Yesterday, Jerry Seinfeld did what is called an AMA, which stands for “Ask Me Anything”. He hopped on Reddit, thousands of users peppered him with questions. My curiosity piqued not because I’m a fan, although Comedians in Cars Getting Coffee is awesome, but because of his productivity secret: The Amazing Seinfeld Calendar.
Except it’s all a lie.
Jerry Seinfeld didn’t come up with this idea! He didn’t even reply when asked if he used it. For all we know now he has never tried it and someone at Lifehacker just made the whole thing up! Vicious lies! Although, there is another possibility. Seinfeld may have heard of someone doing it, passed along the information thoughtlessly and forgot about it. This happened to me many years back.
But it doesn’t matter.
As it stands, I come across the term “Seinfeld Calendar” at least once a week. Usually there is “Don’t Break the Chain” somewhere in there. These terms are near and dear to me, as they are the power behind my motivation and direction. I’ll be very clear about my sentiment: Without the chains methodology I would be miserable and disappointing myself.
I’m not miserable, though, far from it. I’m more optimistic about my future than I’ve ever been. I believe I’m on the verge of doing truly great work, to stumbling upon the missing pieces that allow me to fully unlock my potential.
This is why it kills me when I hear people say they’re using any don’t break the chain system, mine or not, to track drinking water or some other mundane task. These systems work because it isn’t tracking a task, it encourages small, daily steps towards a specific goal with immediate feedback.
The power of What Next
My most rewarding and impactful daily goals are very simple:
- List tasks for tomorrow
- Tasks for today complete
At the closing of every day, I decide what I should do the next day. I decide on a task betters me; specific, important items to invest in myself. I fervently believe that it is my responsibility to devote time to improve me. This may mean working on the Daily Practice as an extension of myself, my writing or some other task. This is the important but not urgent. While I may be listing a task, the goal is to improve myself. The goal is what matters.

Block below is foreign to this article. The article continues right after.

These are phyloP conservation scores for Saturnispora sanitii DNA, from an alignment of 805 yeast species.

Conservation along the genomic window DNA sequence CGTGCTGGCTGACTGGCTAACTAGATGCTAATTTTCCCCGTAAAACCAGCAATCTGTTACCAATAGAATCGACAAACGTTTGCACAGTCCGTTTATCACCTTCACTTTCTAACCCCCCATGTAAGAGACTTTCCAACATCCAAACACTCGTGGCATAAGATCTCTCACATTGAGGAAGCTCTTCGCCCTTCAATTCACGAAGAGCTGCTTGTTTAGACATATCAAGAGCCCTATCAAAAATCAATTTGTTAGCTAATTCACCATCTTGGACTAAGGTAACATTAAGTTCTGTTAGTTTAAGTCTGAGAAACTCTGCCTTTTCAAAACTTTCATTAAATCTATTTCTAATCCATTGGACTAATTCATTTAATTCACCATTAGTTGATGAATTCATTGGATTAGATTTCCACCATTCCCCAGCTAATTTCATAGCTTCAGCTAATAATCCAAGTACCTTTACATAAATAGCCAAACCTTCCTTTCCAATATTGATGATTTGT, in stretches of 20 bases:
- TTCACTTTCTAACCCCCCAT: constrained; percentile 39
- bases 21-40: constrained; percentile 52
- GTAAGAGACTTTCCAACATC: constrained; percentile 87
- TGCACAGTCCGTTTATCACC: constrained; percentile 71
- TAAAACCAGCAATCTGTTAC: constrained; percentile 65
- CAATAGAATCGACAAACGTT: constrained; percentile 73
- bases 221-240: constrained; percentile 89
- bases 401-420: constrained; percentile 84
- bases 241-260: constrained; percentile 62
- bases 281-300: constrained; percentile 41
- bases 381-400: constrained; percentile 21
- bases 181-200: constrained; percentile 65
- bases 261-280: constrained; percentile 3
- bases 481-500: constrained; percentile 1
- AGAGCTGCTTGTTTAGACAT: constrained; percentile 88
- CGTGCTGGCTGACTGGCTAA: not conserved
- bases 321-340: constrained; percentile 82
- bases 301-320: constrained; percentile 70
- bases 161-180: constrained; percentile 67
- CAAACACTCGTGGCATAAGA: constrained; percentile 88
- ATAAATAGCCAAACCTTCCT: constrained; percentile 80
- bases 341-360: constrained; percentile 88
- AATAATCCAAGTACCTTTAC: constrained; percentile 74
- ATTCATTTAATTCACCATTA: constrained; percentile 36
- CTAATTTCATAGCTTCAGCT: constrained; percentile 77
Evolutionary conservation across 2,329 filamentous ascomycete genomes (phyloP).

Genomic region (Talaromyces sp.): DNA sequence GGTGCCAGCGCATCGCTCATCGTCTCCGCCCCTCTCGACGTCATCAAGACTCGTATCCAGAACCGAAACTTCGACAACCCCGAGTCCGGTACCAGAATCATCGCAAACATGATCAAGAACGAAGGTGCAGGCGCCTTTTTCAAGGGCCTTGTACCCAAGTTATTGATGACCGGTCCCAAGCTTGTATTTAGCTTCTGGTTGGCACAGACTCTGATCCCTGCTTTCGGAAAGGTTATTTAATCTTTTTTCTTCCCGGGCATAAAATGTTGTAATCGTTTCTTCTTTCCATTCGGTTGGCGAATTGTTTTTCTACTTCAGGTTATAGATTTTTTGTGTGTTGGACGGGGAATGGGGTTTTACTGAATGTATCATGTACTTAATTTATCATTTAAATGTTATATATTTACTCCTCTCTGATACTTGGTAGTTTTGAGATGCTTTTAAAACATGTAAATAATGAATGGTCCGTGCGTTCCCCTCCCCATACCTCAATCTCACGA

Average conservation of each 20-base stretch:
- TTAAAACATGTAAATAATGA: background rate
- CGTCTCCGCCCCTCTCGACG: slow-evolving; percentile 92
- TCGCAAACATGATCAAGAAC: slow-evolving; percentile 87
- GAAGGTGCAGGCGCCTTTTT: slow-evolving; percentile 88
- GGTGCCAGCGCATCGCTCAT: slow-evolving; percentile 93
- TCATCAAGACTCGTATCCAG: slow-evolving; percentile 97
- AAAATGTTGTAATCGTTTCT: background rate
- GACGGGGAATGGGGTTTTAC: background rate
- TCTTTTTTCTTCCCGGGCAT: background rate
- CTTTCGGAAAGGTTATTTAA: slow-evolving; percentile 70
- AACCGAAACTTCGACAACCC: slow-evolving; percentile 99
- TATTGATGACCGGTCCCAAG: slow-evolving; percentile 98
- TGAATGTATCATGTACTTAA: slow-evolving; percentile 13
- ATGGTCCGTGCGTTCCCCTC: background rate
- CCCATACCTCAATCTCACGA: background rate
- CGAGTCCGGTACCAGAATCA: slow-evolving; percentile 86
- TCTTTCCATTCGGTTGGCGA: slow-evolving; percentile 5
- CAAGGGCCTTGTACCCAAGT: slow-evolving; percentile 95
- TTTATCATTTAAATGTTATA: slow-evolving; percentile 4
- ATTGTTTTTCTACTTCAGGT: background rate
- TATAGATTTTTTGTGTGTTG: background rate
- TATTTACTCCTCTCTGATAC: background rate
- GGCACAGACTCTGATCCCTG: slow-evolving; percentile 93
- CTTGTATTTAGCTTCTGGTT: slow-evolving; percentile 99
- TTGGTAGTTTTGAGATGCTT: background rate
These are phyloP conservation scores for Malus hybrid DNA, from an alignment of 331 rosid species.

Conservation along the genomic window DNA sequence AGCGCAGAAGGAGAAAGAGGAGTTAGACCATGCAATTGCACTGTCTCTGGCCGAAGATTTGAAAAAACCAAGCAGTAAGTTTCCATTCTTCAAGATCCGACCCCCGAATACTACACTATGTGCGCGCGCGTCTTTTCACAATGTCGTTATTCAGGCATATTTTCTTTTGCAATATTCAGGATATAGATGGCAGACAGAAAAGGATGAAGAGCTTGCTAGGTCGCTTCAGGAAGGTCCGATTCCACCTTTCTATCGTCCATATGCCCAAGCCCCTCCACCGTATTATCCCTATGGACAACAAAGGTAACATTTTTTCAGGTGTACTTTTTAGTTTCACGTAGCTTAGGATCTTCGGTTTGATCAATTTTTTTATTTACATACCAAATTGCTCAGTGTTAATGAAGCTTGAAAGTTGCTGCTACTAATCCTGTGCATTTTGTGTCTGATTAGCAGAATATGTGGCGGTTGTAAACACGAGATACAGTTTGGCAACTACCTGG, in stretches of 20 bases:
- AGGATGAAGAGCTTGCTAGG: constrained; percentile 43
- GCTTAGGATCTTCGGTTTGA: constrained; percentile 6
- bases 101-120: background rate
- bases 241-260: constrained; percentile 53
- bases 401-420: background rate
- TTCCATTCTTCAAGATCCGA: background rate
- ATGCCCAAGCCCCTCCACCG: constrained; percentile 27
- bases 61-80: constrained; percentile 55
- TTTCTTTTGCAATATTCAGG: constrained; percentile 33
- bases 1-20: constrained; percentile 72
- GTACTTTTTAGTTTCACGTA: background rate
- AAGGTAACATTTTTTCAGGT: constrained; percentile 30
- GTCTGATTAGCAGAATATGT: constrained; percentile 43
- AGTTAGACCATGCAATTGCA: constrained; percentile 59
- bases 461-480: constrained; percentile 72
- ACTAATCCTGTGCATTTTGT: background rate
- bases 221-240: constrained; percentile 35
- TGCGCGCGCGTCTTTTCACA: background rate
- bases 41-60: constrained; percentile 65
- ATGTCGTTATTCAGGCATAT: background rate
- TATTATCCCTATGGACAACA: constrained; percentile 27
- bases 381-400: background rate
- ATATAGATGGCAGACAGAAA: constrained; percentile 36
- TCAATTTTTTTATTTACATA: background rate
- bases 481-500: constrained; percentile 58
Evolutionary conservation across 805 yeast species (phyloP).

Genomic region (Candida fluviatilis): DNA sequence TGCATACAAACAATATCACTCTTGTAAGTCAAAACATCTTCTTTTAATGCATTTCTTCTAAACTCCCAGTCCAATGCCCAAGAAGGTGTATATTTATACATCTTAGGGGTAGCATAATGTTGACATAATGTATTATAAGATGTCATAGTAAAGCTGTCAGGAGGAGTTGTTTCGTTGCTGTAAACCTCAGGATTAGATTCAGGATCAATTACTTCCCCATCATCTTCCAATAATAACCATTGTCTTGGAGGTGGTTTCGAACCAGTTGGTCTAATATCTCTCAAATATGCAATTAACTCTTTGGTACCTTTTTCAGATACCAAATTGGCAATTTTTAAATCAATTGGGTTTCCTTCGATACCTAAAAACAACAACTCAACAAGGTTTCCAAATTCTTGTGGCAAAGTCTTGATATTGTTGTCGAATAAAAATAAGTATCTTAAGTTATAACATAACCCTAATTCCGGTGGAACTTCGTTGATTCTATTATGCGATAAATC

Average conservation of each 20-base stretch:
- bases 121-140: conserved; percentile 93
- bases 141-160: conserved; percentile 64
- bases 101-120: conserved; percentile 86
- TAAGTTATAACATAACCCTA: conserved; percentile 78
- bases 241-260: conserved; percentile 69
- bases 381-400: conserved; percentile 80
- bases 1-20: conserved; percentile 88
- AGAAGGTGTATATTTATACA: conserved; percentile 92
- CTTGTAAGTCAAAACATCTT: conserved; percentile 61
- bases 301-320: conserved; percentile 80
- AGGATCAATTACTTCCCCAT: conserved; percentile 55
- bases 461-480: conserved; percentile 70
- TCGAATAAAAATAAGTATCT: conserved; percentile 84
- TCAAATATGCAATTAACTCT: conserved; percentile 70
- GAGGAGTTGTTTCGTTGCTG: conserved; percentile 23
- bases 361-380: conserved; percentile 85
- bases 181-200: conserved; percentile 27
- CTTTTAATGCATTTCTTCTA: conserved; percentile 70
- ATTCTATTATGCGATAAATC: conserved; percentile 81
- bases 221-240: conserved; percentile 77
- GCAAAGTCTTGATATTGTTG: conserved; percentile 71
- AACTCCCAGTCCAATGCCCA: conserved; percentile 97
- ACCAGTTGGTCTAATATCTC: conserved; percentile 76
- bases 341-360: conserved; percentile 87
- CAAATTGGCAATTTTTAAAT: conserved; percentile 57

Then I have to answer if I didn’t complete it. These are two streaks I don’t want to break, but for different reasons.
The importance of commitment
When I write down what needs to be done tomorrow I am promising myself something. I’m promising myself that I won’t have an excuse. I won’t get to blow this off. I am investing in myself, maybe only a few minutes. I am deciding what a small part of my future looks like, one day at a time. I’m creating a window to improve, an opportunity for growth. I just need to do it, which is often times easier than deciding what to do.
The importance of follow-up
When I am forced to check off what I did or, unfortunately, break a streak it informs me of my capabilities. Did I have a good reason to falter? Was I just tired? Was I just lazy? Was I afraid? Sometimes I am tired or lazy. Rarely am I afraid, but as I write a book and stretch my boundaries those moments are more frequent.
I hate these moments. At the end of the day when I have a black or white option to answer to myself I must be honest. Having to face the answer, and acknowledge that maybe I was afraid is hard. But that difficulty is often times incentive enough to pick myself up and finish what I promised.
This is the power of daily tracking. It’s about making today better than yesterday. My tomorrow-self will be able to do what is impossible today. While, I’m sorry to learn that Seinfeld didn’t popularize this method, I’m happy it worked out that way. It was an inspiring story and I’m glad it spread. His name and the story gave it credibility, and without credibility it wouldn’t have caught on or been so motivating.
It’s worth noting my original inspiration came from the Bowkett Calendar, a derivative of the now-misnamed Seinfeld Calendar. The name Daily Practice is a hat-tip to James Altucher, who advocates taking small steps as well.